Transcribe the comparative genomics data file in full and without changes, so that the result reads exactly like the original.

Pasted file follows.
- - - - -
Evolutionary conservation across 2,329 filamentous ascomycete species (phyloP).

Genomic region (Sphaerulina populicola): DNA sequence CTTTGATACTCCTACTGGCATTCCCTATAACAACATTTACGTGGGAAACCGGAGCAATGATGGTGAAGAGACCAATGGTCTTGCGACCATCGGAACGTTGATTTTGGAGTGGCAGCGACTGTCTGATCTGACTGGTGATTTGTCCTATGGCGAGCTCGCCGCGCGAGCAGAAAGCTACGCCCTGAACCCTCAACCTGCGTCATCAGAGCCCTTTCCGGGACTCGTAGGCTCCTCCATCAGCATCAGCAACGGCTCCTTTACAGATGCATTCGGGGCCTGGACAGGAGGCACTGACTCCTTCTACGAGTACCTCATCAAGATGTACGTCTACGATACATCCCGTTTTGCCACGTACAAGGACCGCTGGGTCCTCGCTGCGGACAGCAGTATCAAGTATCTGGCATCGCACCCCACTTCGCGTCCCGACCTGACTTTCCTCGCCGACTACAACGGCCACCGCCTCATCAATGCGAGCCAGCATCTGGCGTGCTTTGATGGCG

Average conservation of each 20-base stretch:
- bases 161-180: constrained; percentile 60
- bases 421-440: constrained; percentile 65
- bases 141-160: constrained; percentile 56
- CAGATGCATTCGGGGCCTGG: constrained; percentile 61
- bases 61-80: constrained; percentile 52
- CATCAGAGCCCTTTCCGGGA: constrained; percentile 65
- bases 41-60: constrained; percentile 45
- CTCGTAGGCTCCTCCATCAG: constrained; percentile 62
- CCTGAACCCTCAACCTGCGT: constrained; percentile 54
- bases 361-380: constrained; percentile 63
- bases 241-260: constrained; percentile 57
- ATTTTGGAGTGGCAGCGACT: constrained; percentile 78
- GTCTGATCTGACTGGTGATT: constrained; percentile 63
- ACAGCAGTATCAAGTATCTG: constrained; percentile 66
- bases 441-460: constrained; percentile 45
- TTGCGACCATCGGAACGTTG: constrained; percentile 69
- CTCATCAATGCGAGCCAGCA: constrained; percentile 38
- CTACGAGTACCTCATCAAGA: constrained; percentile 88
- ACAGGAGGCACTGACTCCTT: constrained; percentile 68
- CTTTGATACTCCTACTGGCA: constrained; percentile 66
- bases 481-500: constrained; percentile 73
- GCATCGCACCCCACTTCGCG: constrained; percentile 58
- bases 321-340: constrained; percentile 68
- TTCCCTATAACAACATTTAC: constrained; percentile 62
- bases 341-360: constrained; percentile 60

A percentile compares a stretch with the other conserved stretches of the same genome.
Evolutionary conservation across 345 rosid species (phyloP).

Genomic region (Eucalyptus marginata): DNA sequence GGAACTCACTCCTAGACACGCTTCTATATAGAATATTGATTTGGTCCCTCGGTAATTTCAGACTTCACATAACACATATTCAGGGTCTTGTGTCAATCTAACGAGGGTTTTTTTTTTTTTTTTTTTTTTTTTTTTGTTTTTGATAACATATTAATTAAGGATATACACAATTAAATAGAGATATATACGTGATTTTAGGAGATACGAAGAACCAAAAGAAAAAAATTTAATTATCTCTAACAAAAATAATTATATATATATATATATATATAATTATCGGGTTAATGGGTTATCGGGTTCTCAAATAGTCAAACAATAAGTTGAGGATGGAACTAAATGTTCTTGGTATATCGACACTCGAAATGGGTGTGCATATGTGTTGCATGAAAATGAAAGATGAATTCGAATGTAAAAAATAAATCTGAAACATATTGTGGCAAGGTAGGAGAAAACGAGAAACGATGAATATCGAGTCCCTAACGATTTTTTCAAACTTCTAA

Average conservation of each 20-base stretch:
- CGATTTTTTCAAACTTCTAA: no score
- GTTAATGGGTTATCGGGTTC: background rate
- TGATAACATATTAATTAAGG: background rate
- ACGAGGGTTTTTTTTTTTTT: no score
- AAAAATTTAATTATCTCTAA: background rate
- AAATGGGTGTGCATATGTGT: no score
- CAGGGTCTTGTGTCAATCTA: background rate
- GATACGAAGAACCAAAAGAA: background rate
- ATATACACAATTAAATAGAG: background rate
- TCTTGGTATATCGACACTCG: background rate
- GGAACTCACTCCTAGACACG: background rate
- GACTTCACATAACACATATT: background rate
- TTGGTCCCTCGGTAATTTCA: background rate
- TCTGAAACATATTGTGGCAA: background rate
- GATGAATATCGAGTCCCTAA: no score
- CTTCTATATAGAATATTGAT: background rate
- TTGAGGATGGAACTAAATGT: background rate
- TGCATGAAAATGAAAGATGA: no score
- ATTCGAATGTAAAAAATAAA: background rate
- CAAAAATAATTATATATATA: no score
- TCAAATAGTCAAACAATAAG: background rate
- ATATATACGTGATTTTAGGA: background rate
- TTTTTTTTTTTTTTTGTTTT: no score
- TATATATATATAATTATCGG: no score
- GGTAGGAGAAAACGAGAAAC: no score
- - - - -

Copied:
Evolutionary conservation across 2,329 filamentous ascomycete species (phyloP).

Genomic region (Sphaerulina populicola): DNA sequence CTTTGATACTCCTACTGGCATTCCCTATAACAACATTTACGTGGGAAACCGGAGCAATGATGGTGAAGAGACCAATGGTCTTGCGACCATCGGAACGTTGATTTTGGAGTGGCAGCGACTGTCTGATCTGACTGGTGATTTGTCCTATGGCGAGCTCGCCGCGCGAGCAGAAAGCTACGCCCTGAACCCTCAACCTGCGTCATCAGAGCCCTTTCCGGGACTCGTAGGCTCCTCCATCAGCATCAGCAACGGCTCCTTTACAGATGCATTCGGGGCCTGGACAGGAGGCACTGACTCCTTCTACGAGTACCTCATCAAGATGTACGTCTACGATACATCCCGTTTTGCCACGTACAAGGACCGCTGGGTCCTCGCTGCGGACAGCAGTATCAAGTATCTGGCATCGCACCCCACTTCGCGTCCCGACCTGACTTTCCTCGCCGACTACAACGGCCACCGCCTCATCAATGCGAGCCAGCATCTGGCGTGCTTTGATGGCG

Average conservation of each 20-base stretch:
- bases 161-180: constrained; percentile 60
- bases 421-440: constrained; percentile 65
- bases 141-160: constrained; percentile 56
- CAGATGCATTCGGGGCCTGG: constrained; percentile 61
- bases 61-80: constrained; percentile 52
- CATCAGAGCCCTTTCCGGGA: constrained; percentile 65
- bases 41-60: constrained; percentile 45
- CTCGTAGGCTCCTCCATCAG: constrained; percentile 62
- CCTGAACCCTCAACCTGCGT: constrained; percentile 54
- bases 361-380: constrained; percentile 63
- bases 241-260: constrained; percentile 57
- ATTTTGGAGTGGCAGCGACT: constrained; percentile 78
- GTCTGATCTGACTGGTGATT: constrained; percentile 63
- ACAGCAGTATCAAGTATCTG: constrained; percentile 66
- bases 441-460: constrained; percentile 45
- TTGCGACCATCGGAACGTTG: constrained; percentile 69
- CTCATCAATGCGAGCCAGCA: constrained; percentile 38
- CTACGAGTACCTCATCAAGA: constrained; percentile 88
- ACAGGAGGCACTGACTCCTT: constrained; percentile 68
- CTTTGATACTCCTACTGGCA: constrained; percentile 66
- bases 481-500: constrained; percentile 73
- GCATCGCACCCCACTTCGCG: constrained; percentile 58
- bases 321-340: constrained; percentile 68
- TTCCCTATAACAACATTTAC: constrained; percentile 62
- bases 341-360: constrained; percentile 60

A percentile compares a stretch with the other conserved stretches of the same genome.
Evolutionary conservation across 345 rosid species (phyloP).

Genomic region (Eucalyptus marginata): DNA sequence GGAACTCACTCCTAGACACGCTTCTATATAGAATATTGATTTGGTCCCTCGGTAATTTCAGACTTCACATAACACATATTCAGGGTCTTGTGTCAATCTAACGAGGGTTTTTTTTTTTTTTTTTTTTTTTTTTTTGTTTTTGATAACATATTAATTAAGGATATACACAATTAAATAGAGATATATACGTGATTTTAGGAGATACGAAGAACCAAAAGAAAAAAATTTAATTATCTCTAACAAAAATAATTATATATATATATATATATATAATTATCGGGTTAATGGGTTATCGGGTTCTCAAATAGTCAAACAATAAGTTGAGGATGGAACTAAATGTTCTTGGTATATCGACACTCGAAATGGGTGTGCATATGTGTTGCATGAAAATGAAAGATGAATTCGAATGTAAAAAATAAATCTGAAACATATTGTGGCAAGGTAGGAGAAAACGAGAAACGATGAATATCGAGTCCCTAACGATTTTTTCAAACTTCTAA

Average conservation of each 20-base stretch:
- CGATTTTTTCAAACTTCTAA: no score
- GTTAATGGGTTATCGGGTTC: background rate
- TGATAACATATTAATTAAGG: background rate
- ACGAGGGTTTTTTTTTTTTT: no score
- AAAAATTTAATTATCTCTAA: background rate
- AAATGGGTGTGCATATGTGT: no score
- CAGGGTCTTGTGTCAATCTA: background rate
- GATACGAAGAACCAAAAGAA: background rate
- ATATACACAATTAAATAGAG: background rate
- TCTTGGTATATCGACACTCG: background rate
- GGAACTCACTCCTAGACACG: background rate
- GACTTCACATAACACATATT: background rate
- TTGGTCCCTCGGTAATTTCA: background rate
- TCTGAAACATATTGTGGCAA: background rate
- GATGAATATCGAGTCCCTAA: no score
- CTTCTATATAGAATATTGAT: background rate
- TTGAGGATGGAACTAAATGT: background rate
- TGCATGAAAATGAAAGATGA: no score
- ATTCGAATGTAAAAAATAAA: background rate
- CAAAAATAATTATATATATA: no score
- TCAAATAGTCAAACAATAAG: background rate
- ATATATACGTGATTTTAGGA: background rate
- TTTTTTTTTTTTTTTGTTTT: no score
- TATATATATATAATTATCGG: no score
- GGTAGGAGAAAACGAGAAAC: no score